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Companion Dog

 Reviewed 2 February 2019 share-a-picture Or go to discussion?join-the-discussion
 
companion-dog

The German Shepherd Dog is well suited as companion dog for an individual, and likewise one of the best dog breeds for families:

  • easy to train
  • loyal
  • reliable
  • integrative
  • empathetic
  • gentle
  • balanced
  • and tolerant

As companion dog for an individual it really doesn't matter whether you are male or female, nor how old you are:

  • Well raised, socialized, and trained with the help of The Cynology Hub MyGermanShepherd.Org a GSD can be a perfect companion dog for a five year old, girl or boy!
  • Likewise, with our guidance a GSD can be great as companion, guide, and guard dog for a fragile 80 year old: do not feel put off by people who can't even train a dog not to pull EVER!

I often got to hear from people when they approached 60: "I have to get a different dog breed now, I get too old for such a big, strong dog!"

Well, let me tell you frankly: If the size or strength of a dog concerns you, then you lacked the right guidance how to behave such that the dog acts as considerate as your caretaker - if not more.

Think: Have you ever seen a trained guide dog pulling its owner towards a distraction such that the owner falls?

You see, it's very well achievable to train a GSD to behave well with an 80 year old relying on a cane (or being in a wheelchair).

my-german-shepherd-great-family-companionSame with children, I often get to hear: "Our kids are too small for a GSD".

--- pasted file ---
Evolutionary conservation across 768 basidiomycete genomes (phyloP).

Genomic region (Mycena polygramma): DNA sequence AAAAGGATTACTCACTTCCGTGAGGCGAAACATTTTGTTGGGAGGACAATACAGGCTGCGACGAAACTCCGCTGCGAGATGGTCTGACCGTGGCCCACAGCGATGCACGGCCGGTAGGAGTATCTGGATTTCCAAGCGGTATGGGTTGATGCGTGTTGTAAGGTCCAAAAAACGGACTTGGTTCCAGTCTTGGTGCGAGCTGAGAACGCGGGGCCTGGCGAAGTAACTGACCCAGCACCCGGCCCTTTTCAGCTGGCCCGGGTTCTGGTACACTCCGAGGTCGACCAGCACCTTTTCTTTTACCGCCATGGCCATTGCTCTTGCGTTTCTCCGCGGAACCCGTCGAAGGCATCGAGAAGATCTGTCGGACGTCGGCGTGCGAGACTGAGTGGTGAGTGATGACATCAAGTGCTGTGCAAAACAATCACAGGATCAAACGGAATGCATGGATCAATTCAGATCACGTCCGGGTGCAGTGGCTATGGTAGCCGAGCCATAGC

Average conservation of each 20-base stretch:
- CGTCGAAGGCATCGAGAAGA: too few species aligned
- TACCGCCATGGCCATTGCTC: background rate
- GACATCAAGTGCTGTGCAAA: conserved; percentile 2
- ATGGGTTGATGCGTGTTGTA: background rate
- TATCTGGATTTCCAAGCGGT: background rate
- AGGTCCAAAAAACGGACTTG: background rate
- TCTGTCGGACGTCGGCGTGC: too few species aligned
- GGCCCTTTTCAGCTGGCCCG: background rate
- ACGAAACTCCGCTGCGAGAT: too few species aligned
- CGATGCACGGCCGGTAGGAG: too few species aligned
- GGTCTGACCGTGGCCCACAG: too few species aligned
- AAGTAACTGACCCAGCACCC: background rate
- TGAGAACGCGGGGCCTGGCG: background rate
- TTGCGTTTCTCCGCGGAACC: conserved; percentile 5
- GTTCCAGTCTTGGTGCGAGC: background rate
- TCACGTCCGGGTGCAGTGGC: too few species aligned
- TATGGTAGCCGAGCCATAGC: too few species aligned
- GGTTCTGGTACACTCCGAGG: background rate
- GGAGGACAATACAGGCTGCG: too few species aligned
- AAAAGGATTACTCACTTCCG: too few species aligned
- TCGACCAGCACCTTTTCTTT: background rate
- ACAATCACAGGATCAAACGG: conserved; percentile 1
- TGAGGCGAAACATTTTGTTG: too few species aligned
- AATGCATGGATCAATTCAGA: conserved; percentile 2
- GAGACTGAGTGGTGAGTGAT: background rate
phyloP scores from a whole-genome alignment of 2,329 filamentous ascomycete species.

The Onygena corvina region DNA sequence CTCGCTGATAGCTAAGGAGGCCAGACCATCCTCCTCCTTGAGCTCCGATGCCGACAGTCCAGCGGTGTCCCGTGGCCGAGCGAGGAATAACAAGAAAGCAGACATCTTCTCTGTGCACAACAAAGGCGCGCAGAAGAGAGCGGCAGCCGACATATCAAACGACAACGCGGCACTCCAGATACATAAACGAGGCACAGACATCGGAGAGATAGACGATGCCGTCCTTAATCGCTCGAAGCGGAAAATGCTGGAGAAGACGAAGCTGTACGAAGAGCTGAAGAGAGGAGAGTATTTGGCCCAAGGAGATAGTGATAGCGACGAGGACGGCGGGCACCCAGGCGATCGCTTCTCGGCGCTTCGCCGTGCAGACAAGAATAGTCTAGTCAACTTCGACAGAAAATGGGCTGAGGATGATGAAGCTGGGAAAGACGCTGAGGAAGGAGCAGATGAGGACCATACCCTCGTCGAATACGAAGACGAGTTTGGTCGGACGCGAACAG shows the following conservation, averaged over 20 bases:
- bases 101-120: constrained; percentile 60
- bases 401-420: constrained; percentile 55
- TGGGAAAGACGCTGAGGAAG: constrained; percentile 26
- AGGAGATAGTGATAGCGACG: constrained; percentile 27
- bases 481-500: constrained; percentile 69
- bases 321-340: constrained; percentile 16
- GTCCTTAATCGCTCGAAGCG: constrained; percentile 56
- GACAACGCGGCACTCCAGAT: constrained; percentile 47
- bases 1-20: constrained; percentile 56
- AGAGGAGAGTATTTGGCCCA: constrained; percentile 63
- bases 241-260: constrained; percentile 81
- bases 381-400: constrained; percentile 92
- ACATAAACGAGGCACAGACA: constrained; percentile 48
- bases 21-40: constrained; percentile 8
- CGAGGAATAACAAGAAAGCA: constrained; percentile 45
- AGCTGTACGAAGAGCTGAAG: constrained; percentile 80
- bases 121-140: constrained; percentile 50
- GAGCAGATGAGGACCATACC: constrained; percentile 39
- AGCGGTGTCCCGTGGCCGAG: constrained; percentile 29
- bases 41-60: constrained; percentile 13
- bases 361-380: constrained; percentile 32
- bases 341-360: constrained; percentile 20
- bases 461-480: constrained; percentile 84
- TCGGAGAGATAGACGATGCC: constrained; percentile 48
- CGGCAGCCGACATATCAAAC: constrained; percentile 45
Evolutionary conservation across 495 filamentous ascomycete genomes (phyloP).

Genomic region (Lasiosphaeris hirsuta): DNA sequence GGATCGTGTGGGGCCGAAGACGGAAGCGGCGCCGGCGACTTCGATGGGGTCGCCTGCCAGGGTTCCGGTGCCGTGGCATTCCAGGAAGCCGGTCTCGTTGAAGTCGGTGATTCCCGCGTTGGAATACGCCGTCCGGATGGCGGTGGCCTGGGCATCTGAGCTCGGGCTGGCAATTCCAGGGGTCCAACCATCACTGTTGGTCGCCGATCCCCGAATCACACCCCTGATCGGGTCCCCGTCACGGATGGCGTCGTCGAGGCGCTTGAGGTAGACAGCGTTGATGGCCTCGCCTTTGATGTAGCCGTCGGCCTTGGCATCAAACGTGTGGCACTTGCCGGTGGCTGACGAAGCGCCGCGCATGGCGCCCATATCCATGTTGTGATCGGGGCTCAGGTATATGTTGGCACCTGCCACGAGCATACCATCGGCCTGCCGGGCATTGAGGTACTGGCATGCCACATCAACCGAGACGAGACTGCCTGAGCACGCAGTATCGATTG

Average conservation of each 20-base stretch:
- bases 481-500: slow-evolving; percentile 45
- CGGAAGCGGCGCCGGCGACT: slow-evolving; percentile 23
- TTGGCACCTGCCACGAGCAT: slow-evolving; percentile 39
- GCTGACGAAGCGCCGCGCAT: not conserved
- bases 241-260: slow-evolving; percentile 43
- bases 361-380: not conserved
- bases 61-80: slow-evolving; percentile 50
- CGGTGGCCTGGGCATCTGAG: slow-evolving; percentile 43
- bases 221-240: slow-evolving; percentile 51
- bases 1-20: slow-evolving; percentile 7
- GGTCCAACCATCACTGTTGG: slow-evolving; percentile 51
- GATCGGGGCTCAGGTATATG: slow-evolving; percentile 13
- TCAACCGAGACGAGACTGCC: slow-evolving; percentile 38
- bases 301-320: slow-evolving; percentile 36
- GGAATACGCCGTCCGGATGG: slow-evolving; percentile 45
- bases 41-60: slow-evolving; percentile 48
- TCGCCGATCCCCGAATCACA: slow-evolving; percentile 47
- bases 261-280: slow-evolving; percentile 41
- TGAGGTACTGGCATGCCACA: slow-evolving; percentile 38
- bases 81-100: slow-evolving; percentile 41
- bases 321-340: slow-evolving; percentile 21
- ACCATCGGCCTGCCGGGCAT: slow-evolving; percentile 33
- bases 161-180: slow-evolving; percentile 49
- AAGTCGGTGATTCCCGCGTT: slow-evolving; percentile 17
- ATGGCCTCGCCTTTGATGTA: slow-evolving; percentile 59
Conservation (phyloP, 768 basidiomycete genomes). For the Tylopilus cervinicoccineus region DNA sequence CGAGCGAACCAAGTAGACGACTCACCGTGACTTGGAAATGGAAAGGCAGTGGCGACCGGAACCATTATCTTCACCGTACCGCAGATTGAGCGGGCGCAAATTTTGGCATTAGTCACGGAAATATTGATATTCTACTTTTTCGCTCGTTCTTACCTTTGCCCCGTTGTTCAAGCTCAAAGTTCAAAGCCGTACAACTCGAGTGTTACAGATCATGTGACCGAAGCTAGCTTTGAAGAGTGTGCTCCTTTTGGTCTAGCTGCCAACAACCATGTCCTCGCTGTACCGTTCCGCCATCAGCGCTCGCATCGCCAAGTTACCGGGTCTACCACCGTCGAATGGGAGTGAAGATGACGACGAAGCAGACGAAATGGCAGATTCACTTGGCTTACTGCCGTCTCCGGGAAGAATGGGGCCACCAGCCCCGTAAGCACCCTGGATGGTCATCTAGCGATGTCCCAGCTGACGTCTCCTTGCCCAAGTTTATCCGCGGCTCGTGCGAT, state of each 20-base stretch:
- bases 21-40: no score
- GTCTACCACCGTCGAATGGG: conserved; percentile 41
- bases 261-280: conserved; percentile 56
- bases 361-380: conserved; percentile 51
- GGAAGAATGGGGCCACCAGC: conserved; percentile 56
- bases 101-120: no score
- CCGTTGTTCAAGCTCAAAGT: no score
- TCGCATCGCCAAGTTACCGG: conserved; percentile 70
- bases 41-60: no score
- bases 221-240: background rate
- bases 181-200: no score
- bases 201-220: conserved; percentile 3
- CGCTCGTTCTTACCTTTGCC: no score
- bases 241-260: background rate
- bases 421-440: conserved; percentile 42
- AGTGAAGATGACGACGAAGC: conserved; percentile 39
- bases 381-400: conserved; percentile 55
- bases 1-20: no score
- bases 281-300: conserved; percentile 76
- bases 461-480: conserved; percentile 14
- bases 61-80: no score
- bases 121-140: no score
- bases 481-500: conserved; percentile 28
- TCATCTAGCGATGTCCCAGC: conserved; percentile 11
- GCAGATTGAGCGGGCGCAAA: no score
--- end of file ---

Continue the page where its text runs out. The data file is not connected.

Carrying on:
Well, I have had many kids too weak to hold the dog walk the dog. Because there is no need to hold the dog!

If you think there is, you are doing something wrong. Likely: your mindset is Obedience Training.

Then you need to be aware: That doesn't work well for dog behavior anyway!

But a Behavior-trained dog does not prioritize a distraction over you. And it is distractions that normally get a dog to behave unprecedented, you know.

The GSD also is very well suited as companion dog for an individual, whether male or female.

Still, in many households something seems not to go right, and so dog owners post questions and HELP! requests relating to the GSD as companion dog.

Here are a few. The others you get with the MYGERMANSHEPHERD PERIODICAL, subscribe here.

Q&AMy Question: My husband has had his GSD for almost 4 years now since she was a puppy. My concern is she has anxiety when people leave her, especially my husband and I. She doesn't like other dogs, except my mother in law's dog. And now that we live with my parents, she has claimed my bedroom as her own, especially when my mom walks past the room. How do I get her to not be so territorial?
Spelling has been corrected to suffice search engine requirements

dog traumaSolution: This clearly is a Pack conflict. Despite what you can read in some places, domesticated dogs are hugely Pack-oriented. And when I capitalize Pack, I am referring to the human Pack members from the dog's viewpoint.